Advent calendars were first devised in 1850’s Germany, although the tradition of Advent itself dates back to the 4th Century as a way for Christian communities to prepare for Christmas celebrations. Usually beginning on December 1 and lasting up until Christmas Eve, Advent was used as a way to prepare the heart and spirit for the celebration of the birth of Christ, and consisted of days of prayer, reflection and community activities. With the introduction of the Advent calendar the period became synonymous with small gifts received each day.

advent calendar

Advent Calendars have been helping people celebrate Christmas since the 1850’s. (cc. BY-NC-SA 4.0 DEED)

“We never celebrated Advent when I was a kid, but I did have an old vintage poster in my bedroom. It was a Christmas picture and had all these little doors you could open. I was fascinated by it, and always wanted to do something like that”, said Erin.

As the years passed the old Advent calendar was gone but not forgotten. When Erin and Jared began thinking about ways to refocus their family’s Christmas to something more sustainable, Erin recalled that old poster and came up with a new and innovative idea.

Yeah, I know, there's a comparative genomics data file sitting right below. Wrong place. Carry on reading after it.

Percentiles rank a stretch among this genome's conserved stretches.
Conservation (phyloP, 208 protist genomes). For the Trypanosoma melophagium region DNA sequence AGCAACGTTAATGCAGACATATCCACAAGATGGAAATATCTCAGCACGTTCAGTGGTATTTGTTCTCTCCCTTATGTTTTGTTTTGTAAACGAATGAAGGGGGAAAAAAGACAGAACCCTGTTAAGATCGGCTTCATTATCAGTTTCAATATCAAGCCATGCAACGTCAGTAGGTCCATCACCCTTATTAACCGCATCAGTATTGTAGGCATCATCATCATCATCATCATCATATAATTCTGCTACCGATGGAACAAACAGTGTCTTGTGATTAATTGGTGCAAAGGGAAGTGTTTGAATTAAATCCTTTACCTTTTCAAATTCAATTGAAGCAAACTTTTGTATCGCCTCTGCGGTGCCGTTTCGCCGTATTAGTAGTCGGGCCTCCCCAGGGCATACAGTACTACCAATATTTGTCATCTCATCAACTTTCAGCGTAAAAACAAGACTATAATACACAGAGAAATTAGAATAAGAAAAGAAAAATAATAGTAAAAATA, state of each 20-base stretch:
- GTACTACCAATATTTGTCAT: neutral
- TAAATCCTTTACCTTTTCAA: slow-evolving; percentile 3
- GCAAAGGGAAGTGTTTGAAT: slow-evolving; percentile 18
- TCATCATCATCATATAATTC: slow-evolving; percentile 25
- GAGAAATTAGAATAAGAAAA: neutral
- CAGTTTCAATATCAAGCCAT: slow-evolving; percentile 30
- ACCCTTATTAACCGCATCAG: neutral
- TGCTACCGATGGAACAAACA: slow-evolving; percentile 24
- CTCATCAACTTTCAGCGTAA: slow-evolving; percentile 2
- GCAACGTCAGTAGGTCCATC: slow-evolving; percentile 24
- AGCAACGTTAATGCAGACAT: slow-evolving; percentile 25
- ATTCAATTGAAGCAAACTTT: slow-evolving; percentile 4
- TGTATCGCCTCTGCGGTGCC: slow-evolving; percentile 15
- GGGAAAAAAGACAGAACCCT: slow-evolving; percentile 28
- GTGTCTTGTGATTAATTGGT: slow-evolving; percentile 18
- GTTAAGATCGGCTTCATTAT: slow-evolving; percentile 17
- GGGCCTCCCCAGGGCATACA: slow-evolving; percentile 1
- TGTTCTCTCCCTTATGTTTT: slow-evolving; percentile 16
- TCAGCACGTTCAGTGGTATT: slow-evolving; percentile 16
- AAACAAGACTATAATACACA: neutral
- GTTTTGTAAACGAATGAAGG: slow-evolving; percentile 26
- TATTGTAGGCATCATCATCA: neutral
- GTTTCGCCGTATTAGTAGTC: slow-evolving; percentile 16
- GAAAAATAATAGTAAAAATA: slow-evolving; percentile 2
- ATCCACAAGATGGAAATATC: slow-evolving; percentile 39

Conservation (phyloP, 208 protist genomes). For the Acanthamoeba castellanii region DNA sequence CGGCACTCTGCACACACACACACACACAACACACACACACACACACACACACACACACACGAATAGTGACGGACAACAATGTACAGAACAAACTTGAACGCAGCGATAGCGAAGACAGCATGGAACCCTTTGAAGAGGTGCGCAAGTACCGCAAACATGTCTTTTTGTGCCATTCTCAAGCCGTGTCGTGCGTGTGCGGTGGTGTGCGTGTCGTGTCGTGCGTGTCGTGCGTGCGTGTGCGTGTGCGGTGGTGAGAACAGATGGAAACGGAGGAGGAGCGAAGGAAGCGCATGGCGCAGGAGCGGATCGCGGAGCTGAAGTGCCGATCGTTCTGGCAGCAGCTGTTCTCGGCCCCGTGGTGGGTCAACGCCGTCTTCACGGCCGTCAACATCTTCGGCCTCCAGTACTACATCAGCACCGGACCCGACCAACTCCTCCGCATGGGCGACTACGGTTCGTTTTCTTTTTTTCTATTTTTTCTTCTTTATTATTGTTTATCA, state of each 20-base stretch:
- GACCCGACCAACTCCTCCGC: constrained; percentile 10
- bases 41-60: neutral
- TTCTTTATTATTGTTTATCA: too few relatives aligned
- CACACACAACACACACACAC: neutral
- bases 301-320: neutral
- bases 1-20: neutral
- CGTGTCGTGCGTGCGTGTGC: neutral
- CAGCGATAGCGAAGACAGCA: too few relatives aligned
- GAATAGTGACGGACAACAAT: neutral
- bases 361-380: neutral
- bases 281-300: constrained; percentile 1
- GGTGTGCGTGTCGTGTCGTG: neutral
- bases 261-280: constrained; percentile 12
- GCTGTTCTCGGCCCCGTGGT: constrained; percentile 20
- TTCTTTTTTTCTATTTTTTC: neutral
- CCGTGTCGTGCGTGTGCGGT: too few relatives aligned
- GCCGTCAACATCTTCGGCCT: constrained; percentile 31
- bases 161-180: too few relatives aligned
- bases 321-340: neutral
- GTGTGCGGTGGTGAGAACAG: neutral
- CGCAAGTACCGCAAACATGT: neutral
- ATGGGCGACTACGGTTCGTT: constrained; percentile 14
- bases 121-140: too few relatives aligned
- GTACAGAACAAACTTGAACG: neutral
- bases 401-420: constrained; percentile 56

“We don’t call ourselves religious, we used to be but not anymore, and I don’t like the idea of giving my kids chocolate every day or having to buy trinkets for four kids for 24 days (it can get expensive!) I also don’t want all that clutter and mess and stress of having to find things that would be suitable.”

Instead, Erin’s Advent calendars focus on creativity and family engagement more than gifts and religious traditions. 

 “I was exploring different ways of doing Advent without it being a materialistic, wasteful, giving gifts kind of thing. I landed on the idea of it being a calendar where we structure in what we have to do in the lead up to Christmas: like baking or making Christmas cards, but also include different creative and craft activities, outdoor excursions and factoring in just some quality family time by doing a puzzle or going on a bushwalk.”

By focusing on activities which could be done with their children: Charli (14), Sam (12), Zach (9) and Max (5), Erin and Jared had hit upon a way to make Christmas not just less materialistic, wasteful and stressful, but more about family, creativity and sustainability. Erin and Jared also appreciated that the Advent tradition gave them a way to spread their Christmas celebration and preparations across the entire month of December, getting the kids actively involved not just in the gift receiving, but all the elements that make Christmas such an important time for families and friends.

sustainable advent calendar

Erin’s Advent Calendars are always made of reclaimed paper although they can be paired with decorations found in op shops or made from native flora. (Photo: Erin Napper)

It took a bit of trial and error to find the right way for the family to adapt the tradition to something that worked for them. The first year Erin found herself wrapping different items from their home which symbolised the Advent activity for the day: a bike helmet wrapped up for a family bike ride, or a paint brush for an art project.